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Aging in itself is an inevitable yet challenging part of everyone’s life with its flaws and benefits. As people age, their biological functionality degenerates, and a myriad of other noticeable physical changes occur. Moreover, as per the medical studies on centenarians living in the blue zones across the globe related to longevity, a sound mind in a sound body is the secret. It refers to having a purpose in life, connecting to the community, diet, and physical activity, contributing to society, giving a sense of belongingness, and reducing stress lead to a healthy body and mind.

tBereavement and aging:

Bereavement and aging

Our life partner is someone with whom we make countless memories as we grow old. By the time people reach their 80s or 90s, they have already witnessed a few deaths. An older person also has to deal with other losses in life, including the loss of friends, family members, and relatives.

Due to reduced social interactions and often restricted movements, an older person finds a confidante in their spouse. While the death of one’s spouse at any age is an emotionally shattering experience, the sense of loss is heightened, especially during old age. Sophocles had once very rightly said, “Not even old age knows how to love death.”

Conjugal bereavement and its concomitant loneliness disrupt the overall well-being of the elderly. Even though everyone has distinct ways to grieve death, an older person finds it very challenging to adapt to the new responsibilities that come with the spouse’s death. Learning new survival skills, especially during the grieving process, can seem impossible. Long-spanned grief has enduring physical consequences like sleeplessness and loss of appetite. Along with this, it also causes substantial psychological damage.

Emotional distress can lead to a decline in the functionality of the immune system and hence make the aged more susceptible to diseases, infections, and disability. 

Cellular senescence is a biological mechanism that is necessary to eliminate dead cells. Intense feelings of sadness, which often follow the death of a spouse, can speed up the process of ‘cellular senescence’ and cause premature aging. Telomere length is the indicator of both biological and cellular aging. Accelerated telomere shortening has previously been linked with stressful life experiences in childhood and adulthood. In a study at UCSF, shortened telomeres had been connected with higher levels of inflammation, chronic diseases, and premature death.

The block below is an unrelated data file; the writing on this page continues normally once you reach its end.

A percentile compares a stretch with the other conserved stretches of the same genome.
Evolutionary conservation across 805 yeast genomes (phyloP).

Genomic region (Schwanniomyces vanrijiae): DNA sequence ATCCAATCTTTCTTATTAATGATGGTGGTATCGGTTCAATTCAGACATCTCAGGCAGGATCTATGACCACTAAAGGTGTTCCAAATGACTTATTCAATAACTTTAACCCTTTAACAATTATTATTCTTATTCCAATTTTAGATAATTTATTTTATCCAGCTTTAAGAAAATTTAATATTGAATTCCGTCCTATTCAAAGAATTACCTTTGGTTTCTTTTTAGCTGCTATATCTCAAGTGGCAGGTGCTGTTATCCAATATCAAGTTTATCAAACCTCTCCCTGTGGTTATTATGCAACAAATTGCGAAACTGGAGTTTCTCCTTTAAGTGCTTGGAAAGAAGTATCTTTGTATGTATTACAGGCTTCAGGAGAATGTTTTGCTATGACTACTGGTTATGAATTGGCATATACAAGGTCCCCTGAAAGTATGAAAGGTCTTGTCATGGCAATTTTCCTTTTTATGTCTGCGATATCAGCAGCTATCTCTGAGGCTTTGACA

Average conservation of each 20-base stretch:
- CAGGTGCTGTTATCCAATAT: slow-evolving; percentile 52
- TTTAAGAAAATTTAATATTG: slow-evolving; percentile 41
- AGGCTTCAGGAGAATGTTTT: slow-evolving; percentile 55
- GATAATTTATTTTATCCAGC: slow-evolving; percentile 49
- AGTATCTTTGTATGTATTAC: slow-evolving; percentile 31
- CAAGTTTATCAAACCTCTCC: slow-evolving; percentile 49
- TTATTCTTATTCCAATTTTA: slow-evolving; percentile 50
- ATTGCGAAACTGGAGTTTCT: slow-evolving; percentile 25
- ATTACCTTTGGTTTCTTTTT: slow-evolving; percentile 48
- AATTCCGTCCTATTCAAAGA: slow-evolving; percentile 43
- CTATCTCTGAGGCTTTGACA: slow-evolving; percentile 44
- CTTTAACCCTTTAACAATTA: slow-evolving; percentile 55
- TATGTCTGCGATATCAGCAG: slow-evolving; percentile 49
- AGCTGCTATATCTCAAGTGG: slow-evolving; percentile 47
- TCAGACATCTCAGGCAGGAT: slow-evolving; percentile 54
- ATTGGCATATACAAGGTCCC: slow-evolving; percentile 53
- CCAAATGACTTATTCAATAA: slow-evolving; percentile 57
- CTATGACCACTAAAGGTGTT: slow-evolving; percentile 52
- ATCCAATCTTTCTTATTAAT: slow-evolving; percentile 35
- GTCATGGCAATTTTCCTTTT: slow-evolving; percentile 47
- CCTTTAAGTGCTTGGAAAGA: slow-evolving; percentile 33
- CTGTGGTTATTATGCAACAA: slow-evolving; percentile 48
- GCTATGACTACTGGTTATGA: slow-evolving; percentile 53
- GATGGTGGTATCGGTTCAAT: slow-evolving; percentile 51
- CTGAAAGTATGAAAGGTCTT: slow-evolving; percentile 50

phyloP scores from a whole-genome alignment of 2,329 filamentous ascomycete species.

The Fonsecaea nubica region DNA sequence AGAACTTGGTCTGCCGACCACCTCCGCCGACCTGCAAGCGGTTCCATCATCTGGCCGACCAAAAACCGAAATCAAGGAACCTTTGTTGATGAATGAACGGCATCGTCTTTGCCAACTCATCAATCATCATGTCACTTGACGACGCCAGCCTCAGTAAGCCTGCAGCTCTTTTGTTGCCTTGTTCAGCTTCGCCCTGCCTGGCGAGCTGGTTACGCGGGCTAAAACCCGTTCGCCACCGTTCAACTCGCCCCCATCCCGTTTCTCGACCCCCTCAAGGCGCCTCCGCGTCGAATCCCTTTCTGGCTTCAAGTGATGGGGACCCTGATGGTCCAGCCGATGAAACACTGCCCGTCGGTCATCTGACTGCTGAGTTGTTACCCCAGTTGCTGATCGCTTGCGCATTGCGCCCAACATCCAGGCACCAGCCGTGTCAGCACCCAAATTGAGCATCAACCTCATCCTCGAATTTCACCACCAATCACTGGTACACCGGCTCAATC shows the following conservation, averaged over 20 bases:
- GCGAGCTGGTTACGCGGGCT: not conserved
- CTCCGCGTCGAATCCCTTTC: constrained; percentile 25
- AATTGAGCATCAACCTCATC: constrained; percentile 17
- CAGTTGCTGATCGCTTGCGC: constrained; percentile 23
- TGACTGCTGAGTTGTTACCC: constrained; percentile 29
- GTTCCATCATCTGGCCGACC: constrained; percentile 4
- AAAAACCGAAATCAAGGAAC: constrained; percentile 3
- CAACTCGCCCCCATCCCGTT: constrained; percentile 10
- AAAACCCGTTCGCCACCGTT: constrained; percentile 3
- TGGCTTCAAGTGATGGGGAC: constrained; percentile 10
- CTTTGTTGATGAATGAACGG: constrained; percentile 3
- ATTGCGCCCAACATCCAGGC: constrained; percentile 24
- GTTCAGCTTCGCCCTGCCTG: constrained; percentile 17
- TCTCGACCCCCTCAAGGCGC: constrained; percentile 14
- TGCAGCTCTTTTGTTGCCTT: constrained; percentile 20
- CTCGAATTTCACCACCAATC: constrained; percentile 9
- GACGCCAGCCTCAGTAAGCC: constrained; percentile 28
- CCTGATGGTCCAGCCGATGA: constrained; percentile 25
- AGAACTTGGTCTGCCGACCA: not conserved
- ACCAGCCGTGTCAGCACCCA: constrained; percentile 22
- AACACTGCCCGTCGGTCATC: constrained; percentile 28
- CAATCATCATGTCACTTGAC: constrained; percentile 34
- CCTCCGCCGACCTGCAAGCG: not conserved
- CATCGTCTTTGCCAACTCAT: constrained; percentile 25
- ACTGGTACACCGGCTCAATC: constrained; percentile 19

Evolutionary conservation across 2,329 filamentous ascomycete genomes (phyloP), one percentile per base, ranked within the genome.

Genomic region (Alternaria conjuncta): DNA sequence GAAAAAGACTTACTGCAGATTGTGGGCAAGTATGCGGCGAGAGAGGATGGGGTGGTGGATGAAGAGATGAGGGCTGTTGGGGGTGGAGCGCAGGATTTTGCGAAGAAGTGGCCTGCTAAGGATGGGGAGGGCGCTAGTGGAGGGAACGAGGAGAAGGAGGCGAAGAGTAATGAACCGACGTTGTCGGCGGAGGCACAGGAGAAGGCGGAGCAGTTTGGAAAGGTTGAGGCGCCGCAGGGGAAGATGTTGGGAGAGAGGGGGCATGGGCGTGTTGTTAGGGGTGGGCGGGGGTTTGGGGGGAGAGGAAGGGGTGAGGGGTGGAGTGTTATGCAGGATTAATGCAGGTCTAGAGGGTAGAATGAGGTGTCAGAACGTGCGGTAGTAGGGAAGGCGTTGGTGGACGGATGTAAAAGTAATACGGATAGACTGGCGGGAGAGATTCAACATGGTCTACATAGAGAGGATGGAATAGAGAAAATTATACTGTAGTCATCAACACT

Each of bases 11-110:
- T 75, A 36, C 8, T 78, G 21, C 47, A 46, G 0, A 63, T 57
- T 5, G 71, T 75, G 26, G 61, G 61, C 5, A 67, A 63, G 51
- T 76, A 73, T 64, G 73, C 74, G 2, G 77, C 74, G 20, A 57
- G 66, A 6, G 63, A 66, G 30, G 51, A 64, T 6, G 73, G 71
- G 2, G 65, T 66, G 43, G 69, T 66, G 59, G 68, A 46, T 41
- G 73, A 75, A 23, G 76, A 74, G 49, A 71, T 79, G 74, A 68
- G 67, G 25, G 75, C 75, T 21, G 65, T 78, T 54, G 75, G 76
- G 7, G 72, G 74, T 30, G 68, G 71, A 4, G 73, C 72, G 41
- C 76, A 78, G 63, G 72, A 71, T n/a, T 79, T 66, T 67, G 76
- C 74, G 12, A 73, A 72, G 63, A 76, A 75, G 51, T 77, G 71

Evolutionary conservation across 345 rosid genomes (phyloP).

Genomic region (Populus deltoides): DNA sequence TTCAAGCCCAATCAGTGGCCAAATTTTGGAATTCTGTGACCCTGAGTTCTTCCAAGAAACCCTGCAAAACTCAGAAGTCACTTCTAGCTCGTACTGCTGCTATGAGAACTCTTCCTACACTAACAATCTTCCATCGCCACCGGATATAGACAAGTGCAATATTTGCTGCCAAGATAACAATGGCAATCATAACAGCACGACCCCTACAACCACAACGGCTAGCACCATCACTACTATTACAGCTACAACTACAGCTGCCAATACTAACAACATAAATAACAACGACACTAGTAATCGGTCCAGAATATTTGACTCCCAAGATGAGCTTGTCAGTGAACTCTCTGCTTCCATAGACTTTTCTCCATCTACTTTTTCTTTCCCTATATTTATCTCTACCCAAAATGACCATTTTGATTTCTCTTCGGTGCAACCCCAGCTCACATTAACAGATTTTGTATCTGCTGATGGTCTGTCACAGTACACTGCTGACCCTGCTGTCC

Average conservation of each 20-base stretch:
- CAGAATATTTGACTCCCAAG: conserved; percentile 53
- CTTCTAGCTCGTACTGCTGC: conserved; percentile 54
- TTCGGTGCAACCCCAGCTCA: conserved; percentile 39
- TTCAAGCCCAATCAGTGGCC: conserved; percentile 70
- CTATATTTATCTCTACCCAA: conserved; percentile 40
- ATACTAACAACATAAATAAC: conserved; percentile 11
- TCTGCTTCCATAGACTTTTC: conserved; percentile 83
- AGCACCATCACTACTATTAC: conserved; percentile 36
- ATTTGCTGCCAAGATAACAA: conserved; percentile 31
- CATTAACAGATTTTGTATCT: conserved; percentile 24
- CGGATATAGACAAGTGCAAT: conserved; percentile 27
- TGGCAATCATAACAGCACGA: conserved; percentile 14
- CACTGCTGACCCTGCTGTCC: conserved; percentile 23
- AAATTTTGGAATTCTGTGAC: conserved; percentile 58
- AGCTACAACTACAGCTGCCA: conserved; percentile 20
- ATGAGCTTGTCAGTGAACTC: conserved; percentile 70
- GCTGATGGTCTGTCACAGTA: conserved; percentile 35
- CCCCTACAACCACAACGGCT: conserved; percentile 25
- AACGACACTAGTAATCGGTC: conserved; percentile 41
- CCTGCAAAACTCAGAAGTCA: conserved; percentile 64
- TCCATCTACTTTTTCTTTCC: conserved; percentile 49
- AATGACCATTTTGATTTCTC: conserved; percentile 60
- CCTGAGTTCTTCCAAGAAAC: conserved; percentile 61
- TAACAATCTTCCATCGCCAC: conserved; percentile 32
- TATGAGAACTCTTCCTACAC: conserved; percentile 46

Loneliness and aging:

Social networks are likely going to thin out with age. Subjective loneliness resulting from the social isolation of the elderly resulting from losing family and friends often leads to heightened activities in the sympathetic nervous system. It includes increased inflammation and reduced sleep, all of which can stimulate neural and cardiovascular aging (Cacioppo et al., 2011).

Loneliness in the elderly poses risk for depression which is known to hasten functional decline and reduced life span (Mehta et al., 2002). It also affects the immune system, making the elderly highly predisposed to infections (Cohen S et al., 1997) and other risk factors like glucose dysregulation, dementia, cardiovascular diseases, and mood disorders.

The elderly can ward off loneliness by:

  • Being as active as their health permits. They can volunteer for community services, which will allow them to contribute something meaningful to society and feel worthy. 
  • If the elderly are staying away from home, alone, ‘one phone call a day can significantly change things. In addition to that, you can give them a weekly visit and spend quality time with the elderly in your family. 

Bereavement and loneliness are frequently interrelated yet two very disparate concepts. While one can function independently, they often accompany each other to speed up aging in the elderly. However, little effort and changes in their lifestyle can make a big difference and make it easier for them to cope with their age.


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